The real party trick of the S60 however comes in the form of its Pedestrian Detection system, which uses high-tech radar and video cameras to scan for people in your path. If the S60 detects that you don't see them (by no braking when there should be), the system will first warn you with a flashing red bar in the windshield. If there's still no braking detected, it will automatically stomp on the brakes - hard. Volvo says the system can stop a vehicle from hitting a pedestrian at up to 35 km/h, and mitigates potential damage and injuries caused at higher speeds.

It's an addition to the City Safety system introduced on the Volvo XC60 crossover last year, which uses similar technology to avoid rear-ending the vehicle in front when baby starts screaming in the back. The good folks at Volvo of Oakville demonstrated both systems with reflective pylons and brave staff members, and it was an eye-opening test.

First up was a row of three rectangular pylons with reflective strips, simulating a stationary rear bumper. Roll along between six and 35 km/h, and if the system detects a stopped vehicle in front, it pounds the brakes. In three tries, I managed to hit the pylons once, when I inadvertently touched the brakes by reflex when faced with the panic beep and flashing red warning at eye level that come on right before the full auto stop. With both the City Safety and the Pedestrian Safety systems, once the driver breathes on the brakes, the car relinquishes full control - for better or worse.

A few low-speed tests with live (and trusting) Volvo folks demonstrated that the pedestrian system was similarly useful, but also not infallible. It saved about half the six passes of our very inattentive pedestrian. The system doesn't work below six km/h, so once or twice we were cautiously below that threshold. Plus there's the same issue with the visual and auditory warning: you almost have to be asleep or having a medical emergency not to react to the not-so-early warnings.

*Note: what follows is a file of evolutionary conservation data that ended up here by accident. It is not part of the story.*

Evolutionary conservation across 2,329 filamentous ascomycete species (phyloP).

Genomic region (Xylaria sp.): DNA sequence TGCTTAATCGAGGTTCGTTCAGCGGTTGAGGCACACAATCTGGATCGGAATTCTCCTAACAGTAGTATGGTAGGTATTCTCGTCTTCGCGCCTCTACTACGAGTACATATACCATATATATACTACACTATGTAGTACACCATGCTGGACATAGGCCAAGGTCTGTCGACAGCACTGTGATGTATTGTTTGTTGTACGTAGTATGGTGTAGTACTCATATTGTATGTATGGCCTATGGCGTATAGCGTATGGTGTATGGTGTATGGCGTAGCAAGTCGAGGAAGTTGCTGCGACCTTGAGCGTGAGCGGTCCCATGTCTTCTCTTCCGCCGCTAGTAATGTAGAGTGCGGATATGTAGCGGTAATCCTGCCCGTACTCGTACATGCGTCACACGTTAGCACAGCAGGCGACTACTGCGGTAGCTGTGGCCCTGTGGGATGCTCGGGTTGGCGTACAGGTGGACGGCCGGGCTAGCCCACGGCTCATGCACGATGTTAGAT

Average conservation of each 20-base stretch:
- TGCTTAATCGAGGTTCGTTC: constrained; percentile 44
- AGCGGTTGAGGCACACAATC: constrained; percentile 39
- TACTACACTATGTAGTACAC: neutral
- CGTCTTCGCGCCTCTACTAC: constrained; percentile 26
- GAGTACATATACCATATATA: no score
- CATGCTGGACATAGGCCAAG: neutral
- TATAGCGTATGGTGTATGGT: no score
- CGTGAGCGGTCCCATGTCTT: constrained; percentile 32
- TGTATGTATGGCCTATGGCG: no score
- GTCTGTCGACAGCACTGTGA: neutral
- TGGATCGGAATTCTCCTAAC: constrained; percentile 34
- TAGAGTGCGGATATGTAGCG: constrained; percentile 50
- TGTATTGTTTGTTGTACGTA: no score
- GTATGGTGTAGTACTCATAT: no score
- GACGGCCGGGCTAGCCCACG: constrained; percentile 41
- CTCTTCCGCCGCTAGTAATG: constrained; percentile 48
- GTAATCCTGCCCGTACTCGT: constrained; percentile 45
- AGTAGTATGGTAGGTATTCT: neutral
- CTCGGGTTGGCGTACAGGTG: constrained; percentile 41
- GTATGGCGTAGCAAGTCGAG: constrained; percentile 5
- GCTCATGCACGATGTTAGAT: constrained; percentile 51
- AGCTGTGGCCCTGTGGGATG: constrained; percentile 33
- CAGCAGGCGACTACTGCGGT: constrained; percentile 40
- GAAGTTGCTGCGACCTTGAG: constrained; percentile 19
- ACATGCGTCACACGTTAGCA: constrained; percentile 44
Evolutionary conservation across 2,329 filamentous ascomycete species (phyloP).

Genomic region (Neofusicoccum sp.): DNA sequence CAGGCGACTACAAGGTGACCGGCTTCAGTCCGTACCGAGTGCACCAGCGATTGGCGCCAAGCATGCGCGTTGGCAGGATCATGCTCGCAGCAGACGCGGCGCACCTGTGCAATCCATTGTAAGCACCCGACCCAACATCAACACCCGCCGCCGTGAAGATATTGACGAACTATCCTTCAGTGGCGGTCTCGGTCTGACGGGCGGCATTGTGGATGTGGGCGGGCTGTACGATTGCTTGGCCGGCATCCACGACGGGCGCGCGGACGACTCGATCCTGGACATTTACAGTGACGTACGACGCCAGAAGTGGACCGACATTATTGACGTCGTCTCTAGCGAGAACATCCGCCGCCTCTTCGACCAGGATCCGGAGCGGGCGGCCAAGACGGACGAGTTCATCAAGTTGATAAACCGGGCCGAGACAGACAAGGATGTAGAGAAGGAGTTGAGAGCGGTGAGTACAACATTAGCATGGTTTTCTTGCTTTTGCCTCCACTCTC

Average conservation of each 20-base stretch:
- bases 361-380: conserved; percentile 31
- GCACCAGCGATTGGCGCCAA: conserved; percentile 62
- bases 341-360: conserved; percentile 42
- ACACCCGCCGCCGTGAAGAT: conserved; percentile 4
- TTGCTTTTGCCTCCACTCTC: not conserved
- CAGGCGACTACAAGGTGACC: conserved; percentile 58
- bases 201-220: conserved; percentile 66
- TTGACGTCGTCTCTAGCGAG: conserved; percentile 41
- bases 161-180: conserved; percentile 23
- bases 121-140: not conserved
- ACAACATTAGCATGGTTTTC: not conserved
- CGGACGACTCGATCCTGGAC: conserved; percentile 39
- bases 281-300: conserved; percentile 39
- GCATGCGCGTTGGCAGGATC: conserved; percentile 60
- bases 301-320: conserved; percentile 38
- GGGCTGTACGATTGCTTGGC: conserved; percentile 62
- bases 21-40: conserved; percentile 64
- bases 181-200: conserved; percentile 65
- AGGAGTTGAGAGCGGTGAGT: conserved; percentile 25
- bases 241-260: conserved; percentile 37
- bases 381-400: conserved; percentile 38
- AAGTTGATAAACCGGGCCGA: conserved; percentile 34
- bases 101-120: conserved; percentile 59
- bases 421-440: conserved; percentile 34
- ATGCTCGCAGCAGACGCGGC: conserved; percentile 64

Could this be a case of one warning system too many? Or could our collective mistrust of computers taking over our cars expose us fallible humans as the weakest link in the safety picture of the future? We will find out in the next nine years, as Volvo has set an ambitious goal of no fatalities in its new cars by 2020.

2011 Ford Edge
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2011 Volvo S60

2011 Volvo S60 T6 AWD

Type: Compact luxury sport sedan

Base price: $45,450; as tested: $60,472

Engine: 3.0-litre, turbocharged, DOHC, inline-six

Horsepower/torque: 300 hp/325 lb-ft

Transmission: Six-speed automatic

Drive: All-wheel

Fuel economy (litres/100 km): 11.3 city/7.7 highway; premium recommended

Alternatives: Acura TL, Audi A4/S4, BMW 3 Series, Cadillac CTS, Infiniti G37x, Mercedes-Benz C-Class